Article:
We see here what appears to be a lack of fairness, evenhandedness and consistency applied to the advantage of those who have caused the current problems by departing from the teaching and practice of the Communion in faith and morals and to the disadvantage of those who have adhered to the teaching and practice of the Communion in faith and morals. And the former will this week try to prevent the latter from even being able to adhere to the Covenant process.
Read it all here.

1 comment:

Robin G. Jordan said...

"They are also allowed to retake their seats in order to engage in such lobbying while in defiance of requests of the communion about abandoning lawsuits, while those who have defied the request on cross border jurisdiction (soon to become a dead letter when ACNA is formed in six weeks time), are denied the right to exercise their own choice of who their delegate at the meeting is."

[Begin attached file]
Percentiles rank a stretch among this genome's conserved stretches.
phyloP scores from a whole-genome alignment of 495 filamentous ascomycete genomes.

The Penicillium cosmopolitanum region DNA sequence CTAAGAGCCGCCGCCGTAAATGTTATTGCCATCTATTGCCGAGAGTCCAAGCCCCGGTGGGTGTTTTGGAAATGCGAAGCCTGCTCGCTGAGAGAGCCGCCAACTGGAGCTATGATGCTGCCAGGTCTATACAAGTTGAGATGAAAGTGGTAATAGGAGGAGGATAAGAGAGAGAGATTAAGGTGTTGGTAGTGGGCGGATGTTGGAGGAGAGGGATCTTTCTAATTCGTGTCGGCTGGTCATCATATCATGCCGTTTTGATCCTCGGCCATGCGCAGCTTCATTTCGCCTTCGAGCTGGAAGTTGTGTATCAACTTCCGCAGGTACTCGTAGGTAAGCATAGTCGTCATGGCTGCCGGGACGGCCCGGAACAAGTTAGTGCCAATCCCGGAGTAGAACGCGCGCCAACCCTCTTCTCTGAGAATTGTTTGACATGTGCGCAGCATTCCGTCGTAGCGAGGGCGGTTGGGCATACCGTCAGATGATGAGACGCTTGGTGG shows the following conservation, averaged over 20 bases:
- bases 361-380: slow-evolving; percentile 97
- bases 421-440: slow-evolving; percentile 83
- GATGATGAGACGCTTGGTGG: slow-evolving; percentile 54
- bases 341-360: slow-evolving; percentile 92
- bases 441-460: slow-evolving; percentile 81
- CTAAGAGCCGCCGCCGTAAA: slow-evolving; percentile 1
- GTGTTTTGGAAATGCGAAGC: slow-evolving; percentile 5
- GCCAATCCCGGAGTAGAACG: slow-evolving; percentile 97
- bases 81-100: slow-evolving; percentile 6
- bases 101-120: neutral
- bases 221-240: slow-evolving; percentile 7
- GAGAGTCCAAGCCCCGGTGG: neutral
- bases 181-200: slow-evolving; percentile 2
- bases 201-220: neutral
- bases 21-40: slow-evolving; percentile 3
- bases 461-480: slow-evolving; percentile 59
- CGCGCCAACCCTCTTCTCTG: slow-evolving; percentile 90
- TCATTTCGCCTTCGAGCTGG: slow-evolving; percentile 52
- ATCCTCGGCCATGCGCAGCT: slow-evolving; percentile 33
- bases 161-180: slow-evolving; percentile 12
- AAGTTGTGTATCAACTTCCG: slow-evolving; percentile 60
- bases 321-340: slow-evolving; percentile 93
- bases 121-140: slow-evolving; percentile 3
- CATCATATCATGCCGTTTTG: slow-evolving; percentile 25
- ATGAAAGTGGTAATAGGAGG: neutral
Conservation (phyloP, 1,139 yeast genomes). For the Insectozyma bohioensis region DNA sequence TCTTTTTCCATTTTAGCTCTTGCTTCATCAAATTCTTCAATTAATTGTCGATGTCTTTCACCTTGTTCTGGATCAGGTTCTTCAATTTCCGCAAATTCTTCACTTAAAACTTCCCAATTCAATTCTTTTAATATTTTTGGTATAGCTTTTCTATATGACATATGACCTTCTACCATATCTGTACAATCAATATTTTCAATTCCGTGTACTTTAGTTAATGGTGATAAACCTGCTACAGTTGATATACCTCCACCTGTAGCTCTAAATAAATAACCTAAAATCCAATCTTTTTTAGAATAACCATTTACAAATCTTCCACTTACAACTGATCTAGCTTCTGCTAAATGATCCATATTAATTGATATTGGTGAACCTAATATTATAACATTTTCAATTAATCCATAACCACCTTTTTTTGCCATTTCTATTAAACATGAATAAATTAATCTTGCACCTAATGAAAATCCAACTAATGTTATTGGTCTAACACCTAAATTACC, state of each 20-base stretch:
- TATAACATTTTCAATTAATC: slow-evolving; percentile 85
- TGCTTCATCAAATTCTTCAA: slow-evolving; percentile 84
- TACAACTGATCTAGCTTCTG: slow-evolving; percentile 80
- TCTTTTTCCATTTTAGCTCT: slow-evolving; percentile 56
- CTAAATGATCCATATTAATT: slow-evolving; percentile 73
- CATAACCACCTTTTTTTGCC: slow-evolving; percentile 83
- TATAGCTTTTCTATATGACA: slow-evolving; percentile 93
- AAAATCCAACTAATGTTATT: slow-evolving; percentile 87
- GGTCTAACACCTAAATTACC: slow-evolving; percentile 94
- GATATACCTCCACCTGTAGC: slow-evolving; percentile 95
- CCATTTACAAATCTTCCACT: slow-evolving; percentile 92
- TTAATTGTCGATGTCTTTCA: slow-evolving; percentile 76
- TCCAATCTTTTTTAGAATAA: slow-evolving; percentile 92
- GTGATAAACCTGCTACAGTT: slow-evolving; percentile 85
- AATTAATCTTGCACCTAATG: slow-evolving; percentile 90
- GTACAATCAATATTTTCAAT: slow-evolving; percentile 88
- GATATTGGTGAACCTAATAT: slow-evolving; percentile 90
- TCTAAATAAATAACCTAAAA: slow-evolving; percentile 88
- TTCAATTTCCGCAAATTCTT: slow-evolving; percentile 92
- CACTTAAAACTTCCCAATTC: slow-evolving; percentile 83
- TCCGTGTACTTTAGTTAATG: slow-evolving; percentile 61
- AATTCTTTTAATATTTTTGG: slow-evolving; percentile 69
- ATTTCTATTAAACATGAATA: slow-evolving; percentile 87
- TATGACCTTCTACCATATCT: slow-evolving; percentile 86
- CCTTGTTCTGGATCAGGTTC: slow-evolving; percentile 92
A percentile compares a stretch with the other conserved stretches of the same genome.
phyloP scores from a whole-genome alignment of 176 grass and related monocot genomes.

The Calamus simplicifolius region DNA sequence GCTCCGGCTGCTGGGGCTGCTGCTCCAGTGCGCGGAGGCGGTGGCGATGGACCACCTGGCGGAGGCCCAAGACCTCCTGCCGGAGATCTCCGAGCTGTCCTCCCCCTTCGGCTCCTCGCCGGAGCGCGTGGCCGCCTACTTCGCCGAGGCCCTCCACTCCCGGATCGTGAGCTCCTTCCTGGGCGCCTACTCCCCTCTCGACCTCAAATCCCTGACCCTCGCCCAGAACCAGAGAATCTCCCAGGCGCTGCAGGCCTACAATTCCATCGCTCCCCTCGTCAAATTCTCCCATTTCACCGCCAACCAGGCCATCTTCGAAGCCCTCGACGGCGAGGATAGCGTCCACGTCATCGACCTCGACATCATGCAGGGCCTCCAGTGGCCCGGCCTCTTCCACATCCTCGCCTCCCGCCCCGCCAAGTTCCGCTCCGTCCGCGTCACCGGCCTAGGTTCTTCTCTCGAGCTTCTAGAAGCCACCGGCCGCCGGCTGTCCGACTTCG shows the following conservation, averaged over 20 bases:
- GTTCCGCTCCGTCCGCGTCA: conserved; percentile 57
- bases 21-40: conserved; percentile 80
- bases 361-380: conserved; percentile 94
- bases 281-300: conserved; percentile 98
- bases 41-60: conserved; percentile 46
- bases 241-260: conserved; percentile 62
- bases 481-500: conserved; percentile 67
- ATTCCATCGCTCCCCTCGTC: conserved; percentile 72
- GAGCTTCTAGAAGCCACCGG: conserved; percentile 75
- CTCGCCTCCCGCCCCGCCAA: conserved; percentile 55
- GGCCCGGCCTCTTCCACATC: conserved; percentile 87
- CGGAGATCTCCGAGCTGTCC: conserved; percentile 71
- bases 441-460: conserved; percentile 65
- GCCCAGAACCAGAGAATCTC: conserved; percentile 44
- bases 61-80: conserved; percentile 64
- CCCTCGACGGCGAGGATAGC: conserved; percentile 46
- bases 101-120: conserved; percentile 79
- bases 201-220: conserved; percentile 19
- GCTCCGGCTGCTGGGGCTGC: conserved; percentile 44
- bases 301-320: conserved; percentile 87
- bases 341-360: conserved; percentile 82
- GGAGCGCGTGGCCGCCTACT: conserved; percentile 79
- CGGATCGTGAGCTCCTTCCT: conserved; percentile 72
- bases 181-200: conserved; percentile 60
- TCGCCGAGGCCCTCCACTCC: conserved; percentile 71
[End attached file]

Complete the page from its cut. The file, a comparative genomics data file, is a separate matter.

Will border crossing really become a dead letter in six weeks with the formation of the ACNA? First, the revised provisional constitution and revised proposed code of canons of the ACNA adopted on 4/25/09 make no room in the ACNA for conservative evangelical Anglicans who do not subscribe to its decidely partisan Catholic doctrinal position on the historic episcopate and apostolic succesion. The particular form of church government and modes of episcopal and primatial selection they adopt raise significant theological and ecclesiological barriers for not only conservative evangelical Anglicans but also other orthodox North American Anglicans who value a synodical form of church government, the practice of a diocese electing its own bishops and the substantial involvement of the clergy and laity of the diocese in the nomination and election process, and nomination and election process, and a primatial nomination and selection process that gives the clergy and laity more than a token role. There continues to be a need for intervention but in the ACNA. Second, the revised proposed code of canons makes provision for founding entities to remain subject to the constitutions and canons of their parent Provinces and for these Provinces to play a substantial role in the governance of such entities and the selection of bishops for these entities and for the archbishops and bishops of parent Provinces to sit in the College of Bishops in an advisory capacity.